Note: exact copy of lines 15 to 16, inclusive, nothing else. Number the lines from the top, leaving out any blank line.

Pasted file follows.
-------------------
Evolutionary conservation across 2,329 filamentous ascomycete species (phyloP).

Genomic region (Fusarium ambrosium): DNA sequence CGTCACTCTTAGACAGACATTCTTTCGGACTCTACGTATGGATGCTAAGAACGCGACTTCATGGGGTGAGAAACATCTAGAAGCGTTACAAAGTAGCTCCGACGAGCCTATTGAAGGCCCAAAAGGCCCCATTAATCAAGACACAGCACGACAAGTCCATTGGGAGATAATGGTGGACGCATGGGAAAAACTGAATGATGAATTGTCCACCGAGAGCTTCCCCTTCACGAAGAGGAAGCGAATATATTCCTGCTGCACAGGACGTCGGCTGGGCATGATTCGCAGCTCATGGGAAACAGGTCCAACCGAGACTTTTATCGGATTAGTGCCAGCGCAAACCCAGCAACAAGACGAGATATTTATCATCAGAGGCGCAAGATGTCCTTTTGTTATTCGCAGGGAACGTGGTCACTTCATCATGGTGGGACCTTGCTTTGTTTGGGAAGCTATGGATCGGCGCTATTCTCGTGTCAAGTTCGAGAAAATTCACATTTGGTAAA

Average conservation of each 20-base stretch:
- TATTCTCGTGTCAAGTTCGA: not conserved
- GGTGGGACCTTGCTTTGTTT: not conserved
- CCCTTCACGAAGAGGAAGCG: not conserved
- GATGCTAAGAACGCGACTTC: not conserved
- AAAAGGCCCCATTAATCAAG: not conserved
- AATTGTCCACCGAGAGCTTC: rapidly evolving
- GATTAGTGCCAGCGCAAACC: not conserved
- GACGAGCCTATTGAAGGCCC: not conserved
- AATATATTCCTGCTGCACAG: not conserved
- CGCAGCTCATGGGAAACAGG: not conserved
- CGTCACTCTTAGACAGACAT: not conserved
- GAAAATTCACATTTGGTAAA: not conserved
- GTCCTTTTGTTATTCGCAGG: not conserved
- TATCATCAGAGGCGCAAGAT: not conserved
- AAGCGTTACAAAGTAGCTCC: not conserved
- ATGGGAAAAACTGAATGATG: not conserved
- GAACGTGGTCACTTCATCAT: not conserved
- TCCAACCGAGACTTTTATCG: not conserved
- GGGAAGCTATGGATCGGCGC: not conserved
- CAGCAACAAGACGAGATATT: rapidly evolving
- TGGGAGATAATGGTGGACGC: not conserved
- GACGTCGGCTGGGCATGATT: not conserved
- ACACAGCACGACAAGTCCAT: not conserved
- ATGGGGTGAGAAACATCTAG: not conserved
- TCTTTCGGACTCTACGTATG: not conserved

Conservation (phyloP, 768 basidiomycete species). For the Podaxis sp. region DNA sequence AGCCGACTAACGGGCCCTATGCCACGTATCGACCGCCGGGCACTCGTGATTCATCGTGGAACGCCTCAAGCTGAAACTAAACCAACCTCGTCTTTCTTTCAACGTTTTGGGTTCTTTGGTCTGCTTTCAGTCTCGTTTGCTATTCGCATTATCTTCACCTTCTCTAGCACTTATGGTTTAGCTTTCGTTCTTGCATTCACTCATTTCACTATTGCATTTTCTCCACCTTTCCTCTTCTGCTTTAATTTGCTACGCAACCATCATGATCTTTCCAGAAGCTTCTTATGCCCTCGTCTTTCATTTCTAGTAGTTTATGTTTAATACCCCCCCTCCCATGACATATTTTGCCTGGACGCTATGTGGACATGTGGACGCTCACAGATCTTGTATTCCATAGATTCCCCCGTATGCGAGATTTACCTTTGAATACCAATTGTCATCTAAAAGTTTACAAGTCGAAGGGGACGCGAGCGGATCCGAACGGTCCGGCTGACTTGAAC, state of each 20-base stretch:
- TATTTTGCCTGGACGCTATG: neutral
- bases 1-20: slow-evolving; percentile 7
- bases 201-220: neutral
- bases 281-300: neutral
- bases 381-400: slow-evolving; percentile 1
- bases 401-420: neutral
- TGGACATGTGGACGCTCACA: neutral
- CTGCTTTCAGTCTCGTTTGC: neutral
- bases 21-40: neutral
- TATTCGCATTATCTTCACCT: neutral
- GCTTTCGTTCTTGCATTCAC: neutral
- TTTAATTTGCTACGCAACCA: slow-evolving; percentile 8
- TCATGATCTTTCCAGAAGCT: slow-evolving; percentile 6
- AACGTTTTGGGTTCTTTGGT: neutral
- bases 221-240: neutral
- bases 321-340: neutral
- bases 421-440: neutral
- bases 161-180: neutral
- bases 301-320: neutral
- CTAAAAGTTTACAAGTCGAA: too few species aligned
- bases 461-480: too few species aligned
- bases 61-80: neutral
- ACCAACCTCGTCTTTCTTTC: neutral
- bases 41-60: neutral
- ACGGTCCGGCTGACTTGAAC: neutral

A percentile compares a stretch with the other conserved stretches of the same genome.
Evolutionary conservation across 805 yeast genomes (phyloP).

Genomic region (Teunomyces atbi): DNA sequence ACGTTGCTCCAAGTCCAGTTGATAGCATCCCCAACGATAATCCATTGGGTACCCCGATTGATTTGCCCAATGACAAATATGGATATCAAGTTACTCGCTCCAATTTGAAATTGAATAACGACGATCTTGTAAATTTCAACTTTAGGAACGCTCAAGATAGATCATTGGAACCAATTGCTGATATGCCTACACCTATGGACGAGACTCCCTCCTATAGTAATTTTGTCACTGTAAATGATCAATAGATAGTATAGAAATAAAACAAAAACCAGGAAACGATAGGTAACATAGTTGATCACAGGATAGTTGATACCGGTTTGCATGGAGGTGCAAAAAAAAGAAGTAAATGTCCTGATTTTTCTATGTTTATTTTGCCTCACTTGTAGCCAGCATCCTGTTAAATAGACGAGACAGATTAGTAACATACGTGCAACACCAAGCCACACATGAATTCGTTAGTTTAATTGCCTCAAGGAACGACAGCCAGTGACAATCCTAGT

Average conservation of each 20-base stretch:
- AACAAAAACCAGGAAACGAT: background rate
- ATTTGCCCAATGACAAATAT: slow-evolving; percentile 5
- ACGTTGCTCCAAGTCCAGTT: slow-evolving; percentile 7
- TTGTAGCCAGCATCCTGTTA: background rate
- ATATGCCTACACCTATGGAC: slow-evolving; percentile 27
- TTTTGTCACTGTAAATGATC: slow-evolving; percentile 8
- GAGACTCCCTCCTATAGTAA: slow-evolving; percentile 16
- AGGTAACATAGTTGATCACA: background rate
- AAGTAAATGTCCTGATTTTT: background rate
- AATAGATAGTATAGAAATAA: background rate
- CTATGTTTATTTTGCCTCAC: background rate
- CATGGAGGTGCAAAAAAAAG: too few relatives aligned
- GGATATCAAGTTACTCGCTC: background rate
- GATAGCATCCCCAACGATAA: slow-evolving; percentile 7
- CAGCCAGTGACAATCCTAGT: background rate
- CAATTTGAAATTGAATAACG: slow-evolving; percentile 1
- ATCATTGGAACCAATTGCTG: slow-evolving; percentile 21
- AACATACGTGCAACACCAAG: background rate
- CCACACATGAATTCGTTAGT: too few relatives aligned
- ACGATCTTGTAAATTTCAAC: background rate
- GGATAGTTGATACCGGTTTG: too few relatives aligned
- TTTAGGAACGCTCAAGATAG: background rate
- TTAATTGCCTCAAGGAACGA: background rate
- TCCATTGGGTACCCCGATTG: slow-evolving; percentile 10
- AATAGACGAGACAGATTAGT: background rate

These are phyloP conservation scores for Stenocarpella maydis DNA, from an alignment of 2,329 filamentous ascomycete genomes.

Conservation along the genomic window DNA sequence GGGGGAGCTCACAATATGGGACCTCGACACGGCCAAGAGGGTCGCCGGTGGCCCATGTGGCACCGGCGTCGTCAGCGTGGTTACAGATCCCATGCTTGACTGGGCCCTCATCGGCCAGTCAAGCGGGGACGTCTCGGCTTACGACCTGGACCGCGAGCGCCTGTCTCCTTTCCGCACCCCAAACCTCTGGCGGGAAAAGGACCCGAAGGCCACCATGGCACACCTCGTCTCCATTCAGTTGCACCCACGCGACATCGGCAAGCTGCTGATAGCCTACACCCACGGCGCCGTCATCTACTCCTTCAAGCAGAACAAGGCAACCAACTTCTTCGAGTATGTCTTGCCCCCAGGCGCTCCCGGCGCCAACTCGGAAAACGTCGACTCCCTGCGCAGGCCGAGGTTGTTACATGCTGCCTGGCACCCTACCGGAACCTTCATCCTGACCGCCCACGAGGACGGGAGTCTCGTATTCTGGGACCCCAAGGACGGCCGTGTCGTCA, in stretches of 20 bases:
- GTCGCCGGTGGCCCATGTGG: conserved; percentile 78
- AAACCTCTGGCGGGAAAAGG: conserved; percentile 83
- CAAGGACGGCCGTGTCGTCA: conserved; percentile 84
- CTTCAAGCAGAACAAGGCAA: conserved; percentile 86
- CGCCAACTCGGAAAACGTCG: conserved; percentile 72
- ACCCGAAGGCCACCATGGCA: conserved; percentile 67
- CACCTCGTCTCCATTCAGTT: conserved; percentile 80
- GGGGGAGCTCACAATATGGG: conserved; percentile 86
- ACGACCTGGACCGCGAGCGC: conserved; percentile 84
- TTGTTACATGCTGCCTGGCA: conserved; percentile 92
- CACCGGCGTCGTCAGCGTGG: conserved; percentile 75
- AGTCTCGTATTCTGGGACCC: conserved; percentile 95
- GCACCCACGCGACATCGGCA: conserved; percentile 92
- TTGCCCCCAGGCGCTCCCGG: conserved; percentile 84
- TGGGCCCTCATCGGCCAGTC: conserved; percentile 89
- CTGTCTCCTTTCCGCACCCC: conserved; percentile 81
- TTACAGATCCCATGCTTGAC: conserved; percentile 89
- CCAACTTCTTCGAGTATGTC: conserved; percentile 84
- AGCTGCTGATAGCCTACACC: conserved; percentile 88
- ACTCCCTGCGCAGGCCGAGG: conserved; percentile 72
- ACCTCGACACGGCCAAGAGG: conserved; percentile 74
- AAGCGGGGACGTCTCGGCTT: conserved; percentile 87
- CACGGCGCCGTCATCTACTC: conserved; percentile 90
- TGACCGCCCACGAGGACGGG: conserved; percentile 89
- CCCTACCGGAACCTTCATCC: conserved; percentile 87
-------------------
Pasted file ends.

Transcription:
- GAAAATTCACATTTGGTAAA: not conserved
- GTCCTTTTGTTATTCGCAGG: not conserved